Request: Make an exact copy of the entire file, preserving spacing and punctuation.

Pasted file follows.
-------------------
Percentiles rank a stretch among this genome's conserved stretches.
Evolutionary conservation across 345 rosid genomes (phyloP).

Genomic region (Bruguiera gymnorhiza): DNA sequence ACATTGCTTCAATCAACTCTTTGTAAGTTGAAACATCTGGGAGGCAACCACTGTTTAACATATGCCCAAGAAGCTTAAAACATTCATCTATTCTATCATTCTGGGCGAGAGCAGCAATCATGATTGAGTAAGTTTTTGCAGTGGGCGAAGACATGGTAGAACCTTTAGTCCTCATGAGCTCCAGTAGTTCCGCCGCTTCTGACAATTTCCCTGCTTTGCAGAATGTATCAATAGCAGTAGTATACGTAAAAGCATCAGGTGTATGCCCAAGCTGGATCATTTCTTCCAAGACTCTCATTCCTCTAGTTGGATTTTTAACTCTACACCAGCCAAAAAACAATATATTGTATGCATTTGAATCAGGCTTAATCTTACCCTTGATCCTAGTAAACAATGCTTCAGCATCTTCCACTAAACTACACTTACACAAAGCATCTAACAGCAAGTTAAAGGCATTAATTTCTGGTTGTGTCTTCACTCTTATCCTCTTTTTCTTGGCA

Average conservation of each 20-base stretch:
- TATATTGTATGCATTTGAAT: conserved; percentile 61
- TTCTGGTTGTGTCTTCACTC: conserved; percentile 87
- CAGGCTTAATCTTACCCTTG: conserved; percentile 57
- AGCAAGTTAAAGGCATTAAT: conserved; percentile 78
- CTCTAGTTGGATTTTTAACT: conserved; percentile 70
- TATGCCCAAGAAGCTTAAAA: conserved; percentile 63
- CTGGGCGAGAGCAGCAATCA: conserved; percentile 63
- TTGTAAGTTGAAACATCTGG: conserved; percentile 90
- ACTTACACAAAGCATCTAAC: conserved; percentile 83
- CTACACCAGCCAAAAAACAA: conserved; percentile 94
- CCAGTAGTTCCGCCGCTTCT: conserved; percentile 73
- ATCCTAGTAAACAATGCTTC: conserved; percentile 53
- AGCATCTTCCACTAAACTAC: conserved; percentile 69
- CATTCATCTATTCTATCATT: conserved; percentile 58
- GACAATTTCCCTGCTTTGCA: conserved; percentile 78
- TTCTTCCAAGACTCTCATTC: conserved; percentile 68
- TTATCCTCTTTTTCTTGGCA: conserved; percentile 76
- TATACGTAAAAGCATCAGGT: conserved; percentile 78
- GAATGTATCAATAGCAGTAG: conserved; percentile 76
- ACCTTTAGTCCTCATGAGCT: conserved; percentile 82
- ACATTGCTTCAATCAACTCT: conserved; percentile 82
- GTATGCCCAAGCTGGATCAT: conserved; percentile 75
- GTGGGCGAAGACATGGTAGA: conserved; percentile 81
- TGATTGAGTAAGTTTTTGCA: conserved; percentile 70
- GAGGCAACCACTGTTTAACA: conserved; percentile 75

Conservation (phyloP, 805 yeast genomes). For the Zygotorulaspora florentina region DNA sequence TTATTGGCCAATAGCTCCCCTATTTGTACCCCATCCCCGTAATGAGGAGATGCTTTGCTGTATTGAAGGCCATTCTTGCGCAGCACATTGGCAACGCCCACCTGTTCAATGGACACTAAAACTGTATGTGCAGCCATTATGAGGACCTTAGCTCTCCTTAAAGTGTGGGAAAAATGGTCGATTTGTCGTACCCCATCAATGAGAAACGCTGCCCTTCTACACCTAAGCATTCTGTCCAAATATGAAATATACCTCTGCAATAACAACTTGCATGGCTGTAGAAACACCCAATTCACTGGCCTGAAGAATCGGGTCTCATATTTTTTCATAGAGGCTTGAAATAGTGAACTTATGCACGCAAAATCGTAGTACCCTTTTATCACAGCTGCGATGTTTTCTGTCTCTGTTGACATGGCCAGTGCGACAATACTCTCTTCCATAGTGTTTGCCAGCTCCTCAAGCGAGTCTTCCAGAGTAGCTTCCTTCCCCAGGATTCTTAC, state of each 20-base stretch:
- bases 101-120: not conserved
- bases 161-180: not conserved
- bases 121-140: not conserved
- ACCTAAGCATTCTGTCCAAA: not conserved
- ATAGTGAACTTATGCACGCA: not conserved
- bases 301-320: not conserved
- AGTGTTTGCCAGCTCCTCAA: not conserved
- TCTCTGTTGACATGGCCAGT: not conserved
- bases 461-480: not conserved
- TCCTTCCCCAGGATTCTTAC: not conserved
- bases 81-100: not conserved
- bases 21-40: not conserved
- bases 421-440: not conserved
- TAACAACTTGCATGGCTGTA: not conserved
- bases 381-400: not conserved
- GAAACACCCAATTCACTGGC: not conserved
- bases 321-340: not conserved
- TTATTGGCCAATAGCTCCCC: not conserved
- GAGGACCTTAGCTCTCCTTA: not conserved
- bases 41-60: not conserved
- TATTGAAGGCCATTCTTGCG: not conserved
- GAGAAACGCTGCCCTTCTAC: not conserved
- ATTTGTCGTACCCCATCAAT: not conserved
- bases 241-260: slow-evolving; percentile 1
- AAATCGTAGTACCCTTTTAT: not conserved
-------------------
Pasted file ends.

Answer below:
Percentiles rank a stretch among this genome's conserved stretches.
Evolutionary conservation across 345 rosid genomes (phyloP).

Genomic region (Bruguiera gymnorhiza): DNA sequence ACATTGCTTCAATCAACTCTTTGTAAGTTGAAACATCTGGGAGGCAACCACTGTTTAACATATGCCCAAGAAGCTTAAAACATTCATCTATTCTATCATTCTGGGCGAGAGCAGCAATCATGATTGAGTAAGTTTTTGCAGTGGGCGAAGACATGGTAGAACCTTTAGTCCTCATGAGCTCCAGTAGTTCCGCCGCTTCTGACAATTTCCCTGCTTTGCAGAATGTATCAATAGCAGTAGTATACGTAAAAGCATCAGGTGTATGCCCAAGCTGGATCATTTCTTCCAAGACTCTCATTCCTCTAGTTGGATTTTTAACTCTACACCAGCCAAAAAACAATATATTGTATGCATTTGAATCAGGCTTAATCTTACCCTTGATCCTAGTAAACAATGCTTCAGCATCTTCCACTAAACTACACTTACACAAAGCATCTAACAGCAAGTTAAAGGCATTAATTTCTGGTTGTGTCTTCACTCTTATCCTCTTTTTCTTGGCA

Average conservation of each 20-base stretch:
- TATATTGTATGCATTTGAAT: conserved; percentile 61
- TTCTGGTTGTGTCTTCACTC: conserved; percentile 87
- CAGGCTTAATCTTACCCTTG: conserved; percentile 57
- AGCAAGTTAAAGGCATTAAT: conserved; percentile 78
- CTCTAGTTGGATTTTTAACT: conserved; percentile 70
- TATGCCCAAGAAGCTTAAAA: conserved; percentile 63
- CTGGGCGAGAGCAGCAATCA: conserved; percentile 63
- TTGTAAGTTGAAACATCTGG: conserved; percentile 90
- ACTTACACAAAGCATCTAAC: conserved; percentile 83
- CTACACCAGCCAAAAAACAA: conserved; percentile 94
- CCAGTAGTTCCGCCGCTTCT: conserved; percentile 73
- ATCCTAGTAAACAATGCTTC: conserved; percentile 53
- AGCATCTTCCACTAAACTAC: conserved; percentile 69
- CATTCATCTATTCTATCATT: conserved; percentile 58
- GACAATTTCCCTGCTTTGCA: conserved; percentile 78
- TTCTTCCAAGACTCTCATTC: conserved; percentile 68
- TTATCCTCTTTTTCTTGGCA: conserved; percentile 76
- TATACGTAAAAGCATCAGGT: conserved; percentile 78
- GAATGTATCAATAGCAGTAG: conserved; percentile 76
- ACCTTTAGTCCTCATGAGCT: conserved; percentile 82
- ACATTGCTTCAATCAACTCT: conserved; percentile 82
- GTATGCCCAAGCTGGATCAT: conserved; percentile 75
- GTGGGCGAAGACATGGTAGA: conserved; percentile 81
- TGATTGAGTAAGTTTTTGCA: conserved; percentile 70
- GAGGCAACCACTGTTTAACA: conserved; percentile 75

Conservation (phyloP, 805 yeast genomes). For the Zygotorulaspora florentina region DNA sequence TTATTGGCCAATAGCTCCCCTATTTGTACCCCATCCCCGTAATGAGGAGATGCTTTGCTGTATTGAAGGCCATTCTTGCGCAGCACATTGGCAACGCCCACCTGTTCAATGGACACTAAAACTGTATGTGCAGCCATTATGAGGACCTTAGCTCTCCTTAAAGTGTGGGAAAAATGGTCGATTTGTCGTACCCCATCAATGAGAAACGCTGCCCTTCTACACCTAAGCATTCTGTCCAAATATGAAATATACCTCTGCAATAACAACTTGCATGGCTGTAGAAACACCCAATTCACTGGCCTGAAGAATCGGGTCTCATATTTTTTCATAGAGGCTTGAAATAGTGAACTTATGCACGCAAAATCGTAGTACCCTTTTATCACAGCTGCGATGTTTTCTGTCTCTGTTGACATGGCCAGTGCGACAATACTCTCTTCCATAGTGTTTGCCAGCTCCTCAAGCGAGTCTTCCAGAGTAGCTTCCTTCCCCAGGATTCTTAC, state of each 20-base stretch:
- bases 101-120: not conserved
- bases 161-180: not conserved
- bases 121-140: not conserved
- ACCTAAGCATTCTGTCCAAA: not conserved
- ATAGTGAACTTATGCACGCA: not conserved
- bases 301-320: not conserved
- AGTGTTTGCCAGCTCCTCAA: not conserved
- TCTCTGTTGACATGGCCAGT: not conserved
- bases 461-480: not conserved
- TCCTTCCCCAGGATTCTTAC: not conserved
- bases 81-100: not conserved
- bases 21-40: not conserved
- bases 421-440: not conserved
- TAACAACTTGCATGGCTGTA: not conserved
- bases 381-400: not conserved
- GAAACACCCAATTCACTGGC: not conserved
- bases 321-340: not conserved
- TTATTGGCCAATAGCTCCCC: not conserved
- GAGGACCTTAGCTCTCCTTA: not conserved
- bases 41-60: not conserved
- TATTGAAGGCCATTCTTGCG: not conserved
- GAGAAACGCTGCCCTTCTAC: not conserved
- ATTTGTCGTACCCCATCAAT: not conserved
- bases 241-260: slow-evolving; percentile 1
- AAATCGTAGTACCCTTTTAT: not conserved